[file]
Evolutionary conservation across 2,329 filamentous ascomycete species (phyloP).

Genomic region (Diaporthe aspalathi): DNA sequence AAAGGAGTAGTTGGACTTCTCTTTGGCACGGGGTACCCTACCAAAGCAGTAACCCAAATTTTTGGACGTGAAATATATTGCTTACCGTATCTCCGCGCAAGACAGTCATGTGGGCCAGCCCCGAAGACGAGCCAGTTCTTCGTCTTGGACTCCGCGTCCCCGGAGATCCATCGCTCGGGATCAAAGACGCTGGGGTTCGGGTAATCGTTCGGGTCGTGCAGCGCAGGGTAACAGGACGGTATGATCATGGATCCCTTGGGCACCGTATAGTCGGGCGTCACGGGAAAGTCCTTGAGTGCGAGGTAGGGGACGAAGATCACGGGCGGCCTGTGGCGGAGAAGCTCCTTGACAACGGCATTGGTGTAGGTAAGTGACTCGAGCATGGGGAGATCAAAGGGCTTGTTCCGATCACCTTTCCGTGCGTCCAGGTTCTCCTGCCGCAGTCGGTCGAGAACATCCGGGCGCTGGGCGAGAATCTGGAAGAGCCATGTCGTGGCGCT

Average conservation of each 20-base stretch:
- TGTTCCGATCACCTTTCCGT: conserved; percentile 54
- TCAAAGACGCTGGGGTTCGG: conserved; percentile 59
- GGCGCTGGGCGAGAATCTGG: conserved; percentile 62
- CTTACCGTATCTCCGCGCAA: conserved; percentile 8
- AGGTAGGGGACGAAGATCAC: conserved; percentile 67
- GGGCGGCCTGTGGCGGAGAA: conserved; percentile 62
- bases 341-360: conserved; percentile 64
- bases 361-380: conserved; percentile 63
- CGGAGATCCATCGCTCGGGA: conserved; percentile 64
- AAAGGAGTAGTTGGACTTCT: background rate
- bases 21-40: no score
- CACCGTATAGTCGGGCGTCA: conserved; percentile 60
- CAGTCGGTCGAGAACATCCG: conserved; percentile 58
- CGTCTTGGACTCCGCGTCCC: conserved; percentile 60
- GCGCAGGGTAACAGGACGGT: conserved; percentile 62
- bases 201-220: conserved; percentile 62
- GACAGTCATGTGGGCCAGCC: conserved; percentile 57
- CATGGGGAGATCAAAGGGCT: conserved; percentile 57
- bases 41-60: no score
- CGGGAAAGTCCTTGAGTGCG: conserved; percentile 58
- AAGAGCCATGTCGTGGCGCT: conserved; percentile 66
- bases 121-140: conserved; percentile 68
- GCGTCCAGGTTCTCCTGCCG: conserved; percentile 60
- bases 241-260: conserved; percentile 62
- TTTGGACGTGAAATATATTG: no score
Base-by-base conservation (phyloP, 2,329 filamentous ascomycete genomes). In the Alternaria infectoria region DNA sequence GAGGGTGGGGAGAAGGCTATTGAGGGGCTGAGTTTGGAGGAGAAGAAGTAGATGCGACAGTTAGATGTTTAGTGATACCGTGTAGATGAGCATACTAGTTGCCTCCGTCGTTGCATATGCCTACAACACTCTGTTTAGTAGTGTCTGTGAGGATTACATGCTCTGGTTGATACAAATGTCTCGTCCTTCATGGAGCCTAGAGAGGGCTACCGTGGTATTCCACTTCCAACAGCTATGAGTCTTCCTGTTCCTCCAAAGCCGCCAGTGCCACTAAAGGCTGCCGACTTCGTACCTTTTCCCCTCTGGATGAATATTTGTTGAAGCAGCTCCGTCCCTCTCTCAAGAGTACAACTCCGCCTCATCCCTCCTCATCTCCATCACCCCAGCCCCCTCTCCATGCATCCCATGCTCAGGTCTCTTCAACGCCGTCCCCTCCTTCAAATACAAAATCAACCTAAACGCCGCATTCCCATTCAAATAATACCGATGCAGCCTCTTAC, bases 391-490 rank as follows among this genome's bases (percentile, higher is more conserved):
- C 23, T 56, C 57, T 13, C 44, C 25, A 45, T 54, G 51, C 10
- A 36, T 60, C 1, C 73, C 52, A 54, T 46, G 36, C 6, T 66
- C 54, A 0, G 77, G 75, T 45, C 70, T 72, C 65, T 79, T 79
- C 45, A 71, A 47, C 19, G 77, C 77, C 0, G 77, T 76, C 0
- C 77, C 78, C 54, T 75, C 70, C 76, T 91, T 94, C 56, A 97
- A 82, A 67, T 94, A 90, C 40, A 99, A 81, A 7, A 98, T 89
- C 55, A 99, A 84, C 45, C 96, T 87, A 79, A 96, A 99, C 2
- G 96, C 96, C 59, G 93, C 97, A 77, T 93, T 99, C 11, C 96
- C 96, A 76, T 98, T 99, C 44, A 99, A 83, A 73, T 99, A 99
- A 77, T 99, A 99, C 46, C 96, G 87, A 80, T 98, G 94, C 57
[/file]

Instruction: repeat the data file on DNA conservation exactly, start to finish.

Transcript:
Evolutionary conservation across 2,329 filamentous ascomycete species (phyloP).

Genomic region (Diaporthe aspalathi): DNA sequence AAAGGAGTAGTTGGACTTCTCTTTGGCACGGGGTACCCTACCAAAGCAGTAACCCAAATTTTTGGACGTGAAATATATTGCTTACCGTATCTCCGCGCAAGACAGTCATGTGGGCCAGCCCCGAAGACGAGCCAGTTCTTCGTCTTGGACTCCGCGTCCCCGGAGATCCATCGCTCGGGATCAAAGACGCTGGGGTTCGGGTAATCGTTCGGGTCGTGCAGCGCAGGGTAACAGGACGGTATGATCATGGATCCCTTGGGCACCGTATAGTCGGGCGTCACGGGAAAGTCCTTGAGTGCGAGGTAGGGGACGAAGATCACGGGCGGCCTGTGGCGGAGAAGCTCCTTGACAACGGCATTGGTGTAGGTAAGTGACTCGAGCATGGGGAGATCAAAGGGCTTGTTCCGATCACCTTTCCGTGCGTCCAGGTTCTCCTGCCGCAGTCGGTCGAGAACATCCGGGCGCTGGGCGAGAATCTGGAAGAGCCATGTCGTGGCGCT

Average conservation of each 20-base stretch:
- TGTTCCGATCACCTTTCCGT: conserved; percentile 54
- TCAAAGACGCTGGGGTTCGG: conserved; percentile 59
- GGCGCTGGGCGAGAATCTGG: conserved; percentile 62
- CTTACCGTATCTCCGCGCAA: conserved; percentile 8
- AGGTAGGGGACGAAGATCAC: conserved; percentile 67
- GGGCGGCCTGTGGCGGAGAA: conserved; percentile 62
- bases 341-360: conserved; percentile 64
- bases 361-380: conserved; percentile 63
- CGGAGATCCATCGCTCGGGA: conserved; percentile 64
- AAAGGAGTAGTTGGACTTCT: background rate
- bases 21-40: no score
- CACCGTATAGTCGGGCGTCA: conserved; percentile 60
- CAGTCGGTCGAGAACATCCG: conserved; percentile 58
- CGTCTTGGACTCCGCGTCCC: conserved; percentile 60
- GCGCAGGGTAACAGGACGGT: conserved; percentile 62
- bases 201-220: conserved; percentile 62
- GACAGTCATGTGGGCCAGCC: conserved; percentile 57
- CATGGGGAGATCAAAGGGCT: conserved; percentile 57
- bases 41-60: no score
- CGGGAAAGTCCTTGAGTGCG: conserved; percentile 58
- AAGAGCCATGTCGTGGCGCT: conserved; percentile 66
- bases 121-140: conserved; percentile 68
- GCGTCCAGGTTCTCCTGCCG: conserved; percentile 60
- bases 241-260: conserved; percentile 62
- TTTGGACGTGAAATATATTG: no score
Base-by-base conservation (phyloP, 2,329 filamentous ascomycete genomes). In the Alternaria infectoria region DNA sequence GAGGGTGGGGAGAAGGCTATTGAGGGGCTGAGTTTGGAGGAGAAGAAGTAGATGCGACAGTTAGATGTTTAGTGATACCGTGTAGATGAGCATACTAGTTGCCTCCGTCGTTGCATATGCCTACAACACTCTGTTTAGTAGTGTCTGTGAGGATTACATGCTCTGGTTGATACAAATGTCTCGTCCTTCATGGAGCCTAGAGAGGGCTACCGTGGTATTCCACTTCCAACAGCTATGAGTCTTCCTGTTCCTCCAAAGCCGCCAGTGCCACTAAAGGCTGCCGACTTCGTACCTTTTCCCCTCTGGATGAATATTTGTTGAAGCAGCTCCGTCCCTCTCTCAAGAGTACAACTCCGCCTCATCCCTCCTCATCTCCATCACCCCAGCCCCCTCTCCATGCATCCCATGCTCAGGTCTCTTCAACGCCGTCCCCTCCTTCAAATACAAAATCAACCTAAACGCCGCATTCCCATTCAAATAATACCGATGCAGCCTCTTAC, bases 391-490 rank as follows among this genome's bases (percentile, higher is more conserved):
- C 23, T 56, C 57, T 13, C 44, C 25, A 45, T 54, G 51, C 10
- A 36, T 60, C 1, C 73, C 52, A 54, T 46, G 36, C 6, T 66
- C 54, A 0, G 77, G 75, T 45, C 70, T 72, C 65, T 79, T 79
- C 45, A 71, A 47, C 19, G 77, C 77, C 0, G 77, T 76, C 0
- C 77, C 78, C 54, T 75, C 70, C 76, T 91, T 94, C 56, A 97
- A 82, A 67, T 94, A 90, C 40, A 99, A 81, A 7, A 98, T 89
- C 55, A 99, A 84, C 45, C 96, T 87, A 79, A 96, A 99, C 2
- G 96, C 96, C 59, G 93, C 97, A 77, T 93, T 99, C 11, C 96
- C 96, A 76, T 98, T 99, C 44, A 99, A 83, A 73, T 99, A 99
- A 77, T 99, A 99, C 46, C 96, G 87, A 80, T 98, G 94, C 57